Police in Mexico believe that two round-the-world cyclists from Europe found dead in a ravine were murdered and not the victims of crashing off the road as had earlier been thought.
German national Holger Hagenbusch, aged 43, and Polish citizen Krzysztof Chmielewski, 37, had each been travelling the world by bike when they encountered each other in the state of Chiapas in southern Mexico, reports BBC News.
According to investigators, the pair met each other on 20 April in the town of San Cristobal de las Casas and agreed to undertake a 200-kilometre ride together to the site of Mayan ruins at Palenque.
After relatives reported them missing, Mr Chmielewski’s body was discovered at the bottom of a ravine below a twisting mountain road on 26 April, with Mr Hagenbusch’s corpse found on 4 May.
At first, investigators said the pair appeared to have lost control of their bikes, possibly after being run off the road by a motorist, and crashed to their deaths.
Investigators initially said the pair appeared to have lost control on a winding mountain road, but after local cyclists challenged that finding, special prosecutor Luis Alberto Sanchez who is handling the case says they were murdered, apparently during a robbery.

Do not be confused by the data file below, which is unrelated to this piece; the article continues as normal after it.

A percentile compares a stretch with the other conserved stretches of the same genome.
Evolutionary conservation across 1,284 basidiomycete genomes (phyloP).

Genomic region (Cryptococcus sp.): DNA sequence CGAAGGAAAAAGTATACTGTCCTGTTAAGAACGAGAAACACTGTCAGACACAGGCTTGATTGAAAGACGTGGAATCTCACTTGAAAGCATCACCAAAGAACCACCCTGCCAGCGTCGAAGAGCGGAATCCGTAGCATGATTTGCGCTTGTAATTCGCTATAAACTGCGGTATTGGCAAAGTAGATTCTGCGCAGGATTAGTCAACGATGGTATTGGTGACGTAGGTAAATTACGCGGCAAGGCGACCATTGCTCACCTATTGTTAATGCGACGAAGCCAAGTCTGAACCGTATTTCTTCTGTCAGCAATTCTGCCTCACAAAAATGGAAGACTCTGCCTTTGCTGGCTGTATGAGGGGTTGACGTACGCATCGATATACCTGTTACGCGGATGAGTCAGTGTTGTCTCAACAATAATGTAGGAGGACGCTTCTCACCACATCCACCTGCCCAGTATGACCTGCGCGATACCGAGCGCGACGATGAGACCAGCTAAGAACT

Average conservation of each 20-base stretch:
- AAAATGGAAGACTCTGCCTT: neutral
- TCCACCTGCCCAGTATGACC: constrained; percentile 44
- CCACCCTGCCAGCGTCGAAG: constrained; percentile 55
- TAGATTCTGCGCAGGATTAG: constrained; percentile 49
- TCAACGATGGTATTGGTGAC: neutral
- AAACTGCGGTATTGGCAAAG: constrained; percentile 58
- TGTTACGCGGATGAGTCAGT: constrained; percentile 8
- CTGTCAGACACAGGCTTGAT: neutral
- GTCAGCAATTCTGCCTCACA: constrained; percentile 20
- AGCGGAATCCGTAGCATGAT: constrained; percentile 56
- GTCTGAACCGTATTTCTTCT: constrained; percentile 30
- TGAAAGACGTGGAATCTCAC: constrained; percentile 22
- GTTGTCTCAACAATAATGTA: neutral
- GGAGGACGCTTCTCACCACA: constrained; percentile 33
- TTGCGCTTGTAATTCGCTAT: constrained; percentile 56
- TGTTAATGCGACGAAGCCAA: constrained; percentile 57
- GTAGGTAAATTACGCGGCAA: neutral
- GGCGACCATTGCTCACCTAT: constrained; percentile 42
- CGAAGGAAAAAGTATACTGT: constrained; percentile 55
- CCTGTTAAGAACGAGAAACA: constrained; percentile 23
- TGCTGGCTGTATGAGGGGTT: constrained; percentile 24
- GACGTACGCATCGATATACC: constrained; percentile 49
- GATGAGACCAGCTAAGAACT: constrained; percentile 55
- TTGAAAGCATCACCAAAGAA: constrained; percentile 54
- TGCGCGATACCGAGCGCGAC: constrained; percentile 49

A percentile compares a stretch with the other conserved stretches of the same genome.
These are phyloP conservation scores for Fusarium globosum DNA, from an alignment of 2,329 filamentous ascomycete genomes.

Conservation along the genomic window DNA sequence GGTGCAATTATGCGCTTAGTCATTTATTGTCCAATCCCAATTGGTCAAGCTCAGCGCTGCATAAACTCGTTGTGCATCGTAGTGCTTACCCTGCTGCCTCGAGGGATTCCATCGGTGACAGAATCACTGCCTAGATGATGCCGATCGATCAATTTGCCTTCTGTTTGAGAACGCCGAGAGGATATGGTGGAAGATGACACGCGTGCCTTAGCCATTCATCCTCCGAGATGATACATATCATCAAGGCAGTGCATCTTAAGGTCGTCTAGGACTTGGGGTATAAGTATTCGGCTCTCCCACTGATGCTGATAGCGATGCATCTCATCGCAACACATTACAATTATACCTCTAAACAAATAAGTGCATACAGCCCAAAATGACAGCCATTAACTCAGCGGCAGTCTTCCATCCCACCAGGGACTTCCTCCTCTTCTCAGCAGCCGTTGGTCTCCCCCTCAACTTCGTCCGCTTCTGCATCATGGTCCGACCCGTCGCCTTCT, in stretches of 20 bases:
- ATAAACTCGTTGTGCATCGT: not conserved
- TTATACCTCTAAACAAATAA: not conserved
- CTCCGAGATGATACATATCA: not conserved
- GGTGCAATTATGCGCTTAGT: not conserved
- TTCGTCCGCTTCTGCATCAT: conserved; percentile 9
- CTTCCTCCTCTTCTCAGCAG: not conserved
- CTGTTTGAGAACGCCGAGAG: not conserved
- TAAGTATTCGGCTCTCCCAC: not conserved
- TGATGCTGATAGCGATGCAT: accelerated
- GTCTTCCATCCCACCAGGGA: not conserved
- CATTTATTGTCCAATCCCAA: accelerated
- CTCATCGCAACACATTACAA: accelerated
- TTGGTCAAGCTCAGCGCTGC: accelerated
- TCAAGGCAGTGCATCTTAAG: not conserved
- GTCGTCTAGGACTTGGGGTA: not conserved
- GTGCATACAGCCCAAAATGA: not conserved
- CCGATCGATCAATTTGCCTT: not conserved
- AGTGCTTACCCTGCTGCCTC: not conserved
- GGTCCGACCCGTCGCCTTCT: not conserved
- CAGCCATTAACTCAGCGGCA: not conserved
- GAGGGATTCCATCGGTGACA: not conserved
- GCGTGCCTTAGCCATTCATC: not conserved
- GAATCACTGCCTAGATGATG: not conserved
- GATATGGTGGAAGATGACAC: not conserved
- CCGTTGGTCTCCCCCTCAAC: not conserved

He said: “Our investigations up to now indicate this was an intentional homicide.”
He added that Mr Chmielewski had a head injury that was possibly due to being shot.
Reiner Hagenbusch’s brother, who travelled to Mexico to identify the body, believes that initially the case was subject to an attempted cover-up. H
e said that both the bodies of both victims had been mutilated.
“The Polish cyclist was decapitated and had a foot missing,” he explained in a post on Facebook.
Suspicions of foul play have been heightened by the fact that Mr Chmielewski’s body was found not next to his own bike, but that of Mr Hagenbusch.
The state government has said that it will step up the investigation to try and track down those responsible.
Mr Sánchez told BBC Mundo: "Those that did this wanted to make it appear like an accident, so they put the bike there, but they made a mistake and used the German's bike.
"We think that they were travelling short distance from each other, maybe one was assaulted first ... and then the second one arrived and they were both captured."
"It was very premature to call this an accident,” he added. “The bike did not show signs of having been in a traffic accident."
Born in Scotland, Simon moved to London aged seven and now lives in the Oxfordshire Cotswolds with his miniature schnauzer, Elodie. He fell in love with cycling one Saturday morning in 1994 while living in Italy when Milan-San Remo went past his front door. A daily cycle commuter in London back before riding to work started to boom, he's been news editor at road.cc since 2009. Handily for work, he speaks French and Italian. He doesn't get to ride his Colnago as often as he'd like, and freely admits he's much more adept at cooking than fettling with bikes.